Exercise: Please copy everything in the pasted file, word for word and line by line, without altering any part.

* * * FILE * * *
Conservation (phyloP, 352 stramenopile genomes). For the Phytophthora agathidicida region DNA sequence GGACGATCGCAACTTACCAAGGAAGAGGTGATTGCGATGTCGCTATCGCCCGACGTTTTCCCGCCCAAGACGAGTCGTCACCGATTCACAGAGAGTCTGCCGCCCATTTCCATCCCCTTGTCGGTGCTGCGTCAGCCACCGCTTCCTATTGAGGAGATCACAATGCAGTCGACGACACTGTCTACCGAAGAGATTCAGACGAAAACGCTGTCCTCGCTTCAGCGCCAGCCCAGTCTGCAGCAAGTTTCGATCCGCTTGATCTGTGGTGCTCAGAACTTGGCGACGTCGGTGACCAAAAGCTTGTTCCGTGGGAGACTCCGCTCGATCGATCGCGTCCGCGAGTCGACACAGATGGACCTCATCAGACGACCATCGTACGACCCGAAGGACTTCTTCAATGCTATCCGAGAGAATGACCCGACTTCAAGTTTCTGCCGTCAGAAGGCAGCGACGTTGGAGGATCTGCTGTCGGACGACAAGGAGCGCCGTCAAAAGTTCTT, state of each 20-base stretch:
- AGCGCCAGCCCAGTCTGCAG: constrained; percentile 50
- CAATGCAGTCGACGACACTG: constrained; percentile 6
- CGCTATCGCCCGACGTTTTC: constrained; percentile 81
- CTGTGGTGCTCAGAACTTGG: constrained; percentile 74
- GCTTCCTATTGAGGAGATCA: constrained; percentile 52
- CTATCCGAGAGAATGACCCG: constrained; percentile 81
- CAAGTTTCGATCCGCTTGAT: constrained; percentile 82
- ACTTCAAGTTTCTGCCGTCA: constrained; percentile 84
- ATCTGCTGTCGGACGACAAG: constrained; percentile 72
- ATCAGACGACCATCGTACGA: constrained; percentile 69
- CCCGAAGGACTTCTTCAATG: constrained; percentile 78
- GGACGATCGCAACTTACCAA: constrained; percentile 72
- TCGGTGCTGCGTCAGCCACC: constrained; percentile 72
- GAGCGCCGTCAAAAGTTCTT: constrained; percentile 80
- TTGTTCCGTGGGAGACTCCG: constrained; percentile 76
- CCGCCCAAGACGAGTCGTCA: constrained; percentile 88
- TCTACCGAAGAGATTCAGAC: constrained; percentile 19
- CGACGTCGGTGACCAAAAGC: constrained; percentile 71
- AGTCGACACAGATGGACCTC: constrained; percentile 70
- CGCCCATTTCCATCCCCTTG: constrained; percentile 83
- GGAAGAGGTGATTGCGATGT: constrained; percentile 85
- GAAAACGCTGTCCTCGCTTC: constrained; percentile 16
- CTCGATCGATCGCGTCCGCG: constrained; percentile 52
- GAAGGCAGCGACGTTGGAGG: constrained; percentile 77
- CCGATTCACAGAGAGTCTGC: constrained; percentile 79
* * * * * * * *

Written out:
Conservation (phyloP, 352 stramenopile genomes). For the Phytophthora agathidicida region DNA sequence GGACGATCGCAACTTACCAAGGAAGAGGTGATTGCGATGTCGCTATCGCCCGACGTTTTCCCGCCCAAGACGAGTCGTCACCGATTCACAGAGAGTCTGCCGCCCATTTCCATCCCCTTGTCGGTGCTGCGTCAGCCACCGCTTCCTATTGAGGAGATCACAATGCAGTCGACGACACTGTCTACCGAAGAGATTCAGACGAAAACGCTGTCCTCGCTTCAGCGCCAGCCCAGTCTGCAGCAAGTTTCGATCCGCTTGATCTGTGGTGCTCAGAACTTGGCGACGTCGGTGACCAAAAGCTTGTTCCGTGGGAGACTCCGCTCGATCGATCGCGTCCGCGAGTCGACACAGATGGACCTCATCAGACGACCATCGTACGACCCGAAGGACTTCTTCAATGCTATCCGAGAGAATGACCCGACTTCAAGTTTCTGCCGTCAGAAGGCAGCGACGTTGGAGGATCTGCTGTCGGACGACAAGGAGCGCCGTCAAAAGTTCTT, state of each 20-base stretch:
- AGCGCCAGCCCAGTCTGCAG: constrained; percentile 50
- CAATGCAGTCGACGACACTG: constrained; percentile 6
- CGCTATCGCCCGACGTTTTC: constrained; percentile 81
- CTGTGGTGCTCAGAACTTGG: constrained; percentile 74
- GCTTCCTATTGAGGAGATCA: constrained; percentile 52
- CTATCCGAGAGAATGACCCG: constrained; percentile 81
- CAAGTTTCGATCCGCTTGAT: constrained; percentile 82
- ACTTCAAGTTTCTGCCGTCA: constrained; percentile 84
- ATCTGCTGTCGGACGACAAG: constrained; percentile 72
- ATCAGACGACCATCGTACGA: constrained; percentile 69
- CCCGAAGGACTTCTTCAATG: constrained; percentile 78
- GGACGATCGCAACTTACCAA: constrained; percentile 72
- TCGGTGCTGCGTCAGCCACC: constrained; percentile 72
- GAGCGCCGTCAAAAGTTCTT: constrained; percentile 80
- TTGTTCCGTGGGAGACTCCG: constrained; percentile 76
- CCGCCCAAGACGAGTCGTCA: constrained; percentile 88
- TCTACCGAAGAGATTCAGAC: constrained; percentile 19
- CGACGTCGGTGACCAAAAGC: constrained; percentile 71
- AGTCGACACAGATGGACCTC: constrained; percentile 70
- CGCCCATTTCCATCCCCTTG: constrained; percentile 83
- GGAAGAGGTGATTGCGATGT: constrained; percentile 85
- GAAAACGCTGTCCTCGCTTC: constrained; percentile 16
- CTCGATCGATCGCGTCCGCG: constrained; percentile 52
- GAAGGCAGCGACGTTGGAGG: constrained; percentile 77
- CCGATTCACAGAGAGTCTGC: constrained; percentile 79